I agree with previous posters’ caveats about Crossan, but in this case he’s right, and pithy to boot.
To spoil the succinctness of his phrase, though, I’d quibble with “symbolic” as necessarily the best term, since in itself it rather implies that there is a literal, material, truth hiding behind the text. But if an ancient writer did not consider the material realm to be fundamental reality, then they might write literally (if a pagan) that the sky was a goddess (only appearing as air) or, if a Hebrew, that the world is a temple first and foremost, manifesting as the things we see.
In either case, they would be likely to believe at that time that the literal cause of all phenomena was the activity of God or gods, there being no concept of “natural causes” to symbolise. They may even have been right, given how hard it is “literally” to define what “natural” means in its own right, let alone in relationship to God.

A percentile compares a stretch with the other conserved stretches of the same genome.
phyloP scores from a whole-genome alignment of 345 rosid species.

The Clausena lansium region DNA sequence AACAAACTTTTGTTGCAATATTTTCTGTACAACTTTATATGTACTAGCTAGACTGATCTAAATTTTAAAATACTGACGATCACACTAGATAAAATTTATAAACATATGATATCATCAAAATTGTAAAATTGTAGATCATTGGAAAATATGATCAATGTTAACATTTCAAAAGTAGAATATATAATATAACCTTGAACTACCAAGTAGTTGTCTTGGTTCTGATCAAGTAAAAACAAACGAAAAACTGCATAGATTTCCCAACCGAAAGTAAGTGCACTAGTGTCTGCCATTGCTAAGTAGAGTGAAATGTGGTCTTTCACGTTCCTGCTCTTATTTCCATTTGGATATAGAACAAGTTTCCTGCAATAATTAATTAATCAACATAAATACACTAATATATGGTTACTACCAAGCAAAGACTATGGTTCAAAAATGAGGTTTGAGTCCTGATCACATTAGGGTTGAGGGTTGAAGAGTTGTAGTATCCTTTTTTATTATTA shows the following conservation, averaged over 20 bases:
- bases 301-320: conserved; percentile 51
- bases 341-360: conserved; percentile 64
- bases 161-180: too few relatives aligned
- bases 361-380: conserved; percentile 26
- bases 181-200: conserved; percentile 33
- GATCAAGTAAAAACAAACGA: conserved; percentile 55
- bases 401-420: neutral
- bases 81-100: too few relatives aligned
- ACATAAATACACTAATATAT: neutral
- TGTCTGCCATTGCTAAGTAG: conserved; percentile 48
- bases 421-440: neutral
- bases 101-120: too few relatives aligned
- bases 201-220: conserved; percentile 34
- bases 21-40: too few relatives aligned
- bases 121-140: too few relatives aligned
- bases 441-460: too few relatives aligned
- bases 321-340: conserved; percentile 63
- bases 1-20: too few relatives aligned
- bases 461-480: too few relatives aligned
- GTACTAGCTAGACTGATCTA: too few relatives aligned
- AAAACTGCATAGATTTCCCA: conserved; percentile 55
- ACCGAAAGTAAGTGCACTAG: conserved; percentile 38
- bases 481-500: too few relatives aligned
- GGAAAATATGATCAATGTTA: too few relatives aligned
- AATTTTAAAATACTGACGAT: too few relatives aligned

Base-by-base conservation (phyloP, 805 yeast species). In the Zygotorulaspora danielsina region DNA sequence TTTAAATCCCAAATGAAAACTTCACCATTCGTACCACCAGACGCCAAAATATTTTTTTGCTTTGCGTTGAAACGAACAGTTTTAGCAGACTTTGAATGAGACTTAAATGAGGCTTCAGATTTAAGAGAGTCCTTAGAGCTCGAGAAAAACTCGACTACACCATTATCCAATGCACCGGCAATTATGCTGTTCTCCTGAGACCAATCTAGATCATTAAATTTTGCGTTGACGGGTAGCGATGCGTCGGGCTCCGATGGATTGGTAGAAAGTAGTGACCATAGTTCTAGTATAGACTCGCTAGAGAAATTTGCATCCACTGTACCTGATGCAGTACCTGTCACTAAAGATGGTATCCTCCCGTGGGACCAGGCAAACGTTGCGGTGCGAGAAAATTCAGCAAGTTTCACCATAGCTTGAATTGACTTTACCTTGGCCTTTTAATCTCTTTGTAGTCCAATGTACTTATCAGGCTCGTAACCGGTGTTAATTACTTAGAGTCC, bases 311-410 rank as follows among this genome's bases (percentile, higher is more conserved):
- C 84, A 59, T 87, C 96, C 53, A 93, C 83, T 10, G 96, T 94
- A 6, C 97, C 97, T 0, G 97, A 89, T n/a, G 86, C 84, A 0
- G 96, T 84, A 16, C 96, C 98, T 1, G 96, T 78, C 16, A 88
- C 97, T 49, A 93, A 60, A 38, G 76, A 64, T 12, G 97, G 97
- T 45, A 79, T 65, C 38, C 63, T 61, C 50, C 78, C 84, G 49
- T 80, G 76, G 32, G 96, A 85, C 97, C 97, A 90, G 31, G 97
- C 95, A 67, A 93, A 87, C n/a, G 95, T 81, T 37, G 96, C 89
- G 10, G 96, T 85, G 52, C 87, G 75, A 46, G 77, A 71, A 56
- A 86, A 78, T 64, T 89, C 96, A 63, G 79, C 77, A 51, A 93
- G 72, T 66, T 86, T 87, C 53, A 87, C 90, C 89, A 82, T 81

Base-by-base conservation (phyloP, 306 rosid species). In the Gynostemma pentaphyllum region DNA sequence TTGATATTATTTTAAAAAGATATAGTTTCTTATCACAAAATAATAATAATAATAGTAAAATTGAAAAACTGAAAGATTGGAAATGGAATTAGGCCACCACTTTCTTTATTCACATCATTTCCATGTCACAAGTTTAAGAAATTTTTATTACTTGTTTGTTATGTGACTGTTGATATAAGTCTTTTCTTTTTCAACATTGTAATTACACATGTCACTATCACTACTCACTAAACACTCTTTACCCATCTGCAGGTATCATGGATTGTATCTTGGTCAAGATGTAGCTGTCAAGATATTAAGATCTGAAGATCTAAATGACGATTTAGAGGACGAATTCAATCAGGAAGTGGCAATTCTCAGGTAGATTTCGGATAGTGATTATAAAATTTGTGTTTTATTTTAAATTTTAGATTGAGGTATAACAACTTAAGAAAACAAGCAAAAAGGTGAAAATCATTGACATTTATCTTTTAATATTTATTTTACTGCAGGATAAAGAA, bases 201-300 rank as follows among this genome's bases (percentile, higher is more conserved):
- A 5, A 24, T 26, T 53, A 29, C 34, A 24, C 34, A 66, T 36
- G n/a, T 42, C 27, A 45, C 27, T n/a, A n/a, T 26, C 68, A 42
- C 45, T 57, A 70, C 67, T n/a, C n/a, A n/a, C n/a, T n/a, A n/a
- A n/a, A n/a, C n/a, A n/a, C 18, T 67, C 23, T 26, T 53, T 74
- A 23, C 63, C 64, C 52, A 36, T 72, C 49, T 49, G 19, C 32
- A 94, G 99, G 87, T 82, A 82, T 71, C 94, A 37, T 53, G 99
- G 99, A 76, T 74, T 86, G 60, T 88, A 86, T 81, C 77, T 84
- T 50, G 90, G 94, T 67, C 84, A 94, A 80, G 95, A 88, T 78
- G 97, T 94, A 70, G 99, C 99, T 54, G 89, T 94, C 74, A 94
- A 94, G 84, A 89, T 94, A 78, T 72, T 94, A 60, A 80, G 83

So we have to do some real mental adjustment to get inside their mindset at all, and the “symbolic-literal” dipole may not be the most informative.